Pakistan Supreme Court confirms secret balloting in Senate polls


Supreme Court Verdict perceived as a setback to the Pakistan government, which had attempted to change the process for elections scheduled this week.

Islamabad, Pakistan – The Supreme Court in Pakistan has given the verdict that elections to the country’s upper house of parliament, due this week, is required to be held under a secret ballot, completely cancelling a government move to require they be held through the open ballot.

The Supreme Court’s judgment declared in the Pakistani capital Islamabad on Monday, said the country’s constitution was apparent that a secret ballot was needed for all elections, and the election commission was empowered to take steps to ensure there was no corruption in the process.

The verdict is being seen as a setback to Prime Minister Imran Khan’s government, which had strived to change the process for the Senate elections first through a failed constitutional amendment and then through a presidential mandate this year.

The court, nevertheless, ruled that the secrecy of the poll “is not absolute”.

“[The] Election Commission is required to take all available measures including utilising technologies to fulfil the solemn constitutional duty to ensure that the election is conducted honestly, justly, fairly and in accordance with the law and that corrupt practices are guarded against,’” said the verdict.

Chief Justice Gulzar Ahmed had observed that the court will give its opinion by interpreting the provisions of the Constitution.

“We have nothing to do with politics but are going to interpret the Constitution,” the CJP had remarked.

Talking to media after the SC order, Federal Minister for Information Shibli Faraz urged the Election Commission to make arrangements to ensure transparency in light of the directions given by the court.

The federal minister said the SC’s judgment in the Presidential reference is historic and under it, the Senate elections will be held as per Article 226 of the constitution.

He said the court has also ruled that the secrecy of the ballot is not permanent.

The information minister asked the ECP to take requisite steps for ensuring transparency in the Senate elections in the light of the Supreme Court’s decision.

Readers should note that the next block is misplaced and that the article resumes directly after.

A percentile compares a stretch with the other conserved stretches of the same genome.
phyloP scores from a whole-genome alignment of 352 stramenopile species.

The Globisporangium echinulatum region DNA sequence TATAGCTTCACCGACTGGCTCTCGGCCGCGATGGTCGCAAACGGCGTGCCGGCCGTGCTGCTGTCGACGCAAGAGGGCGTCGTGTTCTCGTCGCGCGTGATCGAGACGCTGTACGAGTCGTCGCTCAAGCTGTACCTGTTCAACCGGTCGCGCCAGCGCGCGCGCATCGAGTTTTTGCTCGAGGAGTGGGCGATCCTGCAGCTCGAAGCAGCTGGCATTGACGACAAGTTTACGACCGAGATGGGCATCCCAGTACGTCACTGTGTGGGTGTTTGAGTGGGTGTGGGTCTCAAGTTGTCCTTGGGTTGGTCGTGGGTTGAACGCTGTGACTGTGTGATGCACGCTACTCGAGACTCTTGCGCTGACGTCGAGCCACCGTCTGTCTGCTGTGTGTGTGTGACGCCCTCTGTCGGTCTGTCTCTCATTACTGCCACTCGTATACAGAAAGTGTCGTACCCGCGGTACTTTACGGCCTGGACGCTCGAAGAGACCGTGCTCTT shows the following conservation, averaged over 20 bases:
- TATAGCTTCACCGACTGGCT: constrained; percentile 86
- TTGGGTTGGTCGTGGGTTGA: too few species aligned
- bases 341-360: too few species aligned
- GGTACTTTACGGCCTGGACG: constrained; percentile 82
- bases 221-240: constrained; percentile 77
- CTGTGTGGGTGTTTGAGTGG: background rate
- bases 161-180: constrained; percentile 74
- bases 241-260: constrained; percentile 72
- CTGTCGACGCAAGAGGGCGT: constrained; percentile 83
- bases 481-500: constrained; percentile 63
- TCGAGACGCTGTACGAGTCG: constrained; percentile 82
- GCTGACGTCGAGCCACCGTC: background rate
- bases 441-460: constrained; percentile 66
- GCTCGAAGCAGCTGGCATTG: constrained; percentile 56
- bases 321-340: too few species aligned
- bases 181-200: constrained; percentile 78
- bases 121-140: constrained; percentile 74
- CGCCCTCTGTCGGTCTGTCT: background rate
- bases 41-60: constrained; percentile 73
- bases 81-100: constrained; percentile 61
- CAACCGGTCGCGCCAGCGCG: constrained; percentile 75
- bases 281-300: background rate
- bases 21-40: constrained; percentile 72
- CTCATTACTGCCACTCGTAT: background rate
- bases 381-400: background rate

PML-N Spokesperson Marriyum Aurangzeb said they were of the opinion that the Senate polls should be held according to the constitutional provisions and any change in this process should be brought through the Parliament.

“The Supreme Court has ruled that the Senate polls in 2021 would be held according to Article 226 of the Constitution,” she said.

The PML-N spokesperson said it is to be seen in the detailed order about the ECP’s role regarding transparency.

She said that the PML-N has been the victim of horse-trading and vote-theft in the past and the party wanted that the polls should be held transparently.

Pakistan’s Senate carries 96 members who serve six-year terms after being elected by members of the country’s provincial and national assemblies. The election of 48 senators is due to take place on Wednesday.

Horse Trading: An Immoral Practice

Previous elections to the Senate have been damaged by allegations of horse-trading, with legislators’ votes regularly violating their party’s orders.

Khan’s PTI party has long contested that legislators’ votes are bought and sold prior to the Senate polls to engineer results.

In 2018, the PTI dismissed 20 members it said had violated party voting lines and engaged in corrupt practices in the Senate polls held in March that year.

Earlier this year, the government was incapable of gaining sufficient support in Parliament to pass a constitutional amendment that would alter the process of voting in the Senate polls.

It then passed a presidential ordinance, which is a temporary measure, to require that voting be held under open balloting rules. The government also approached the Supreme Court, seeking its ruling on the issue. Monday’s verdict was in response to that reference.

Having swept to power in a general election in 2018, the PTI stands to make the largest gains in the Senate if all national and provincial legislators vote along party lines.

The opposition, including the Pakistan Muslim League’s Nawaz faction (PML-N) and the Pakistan People’s Party (PPP), have been defending the need for a secret ballot in the run-up to the polls.

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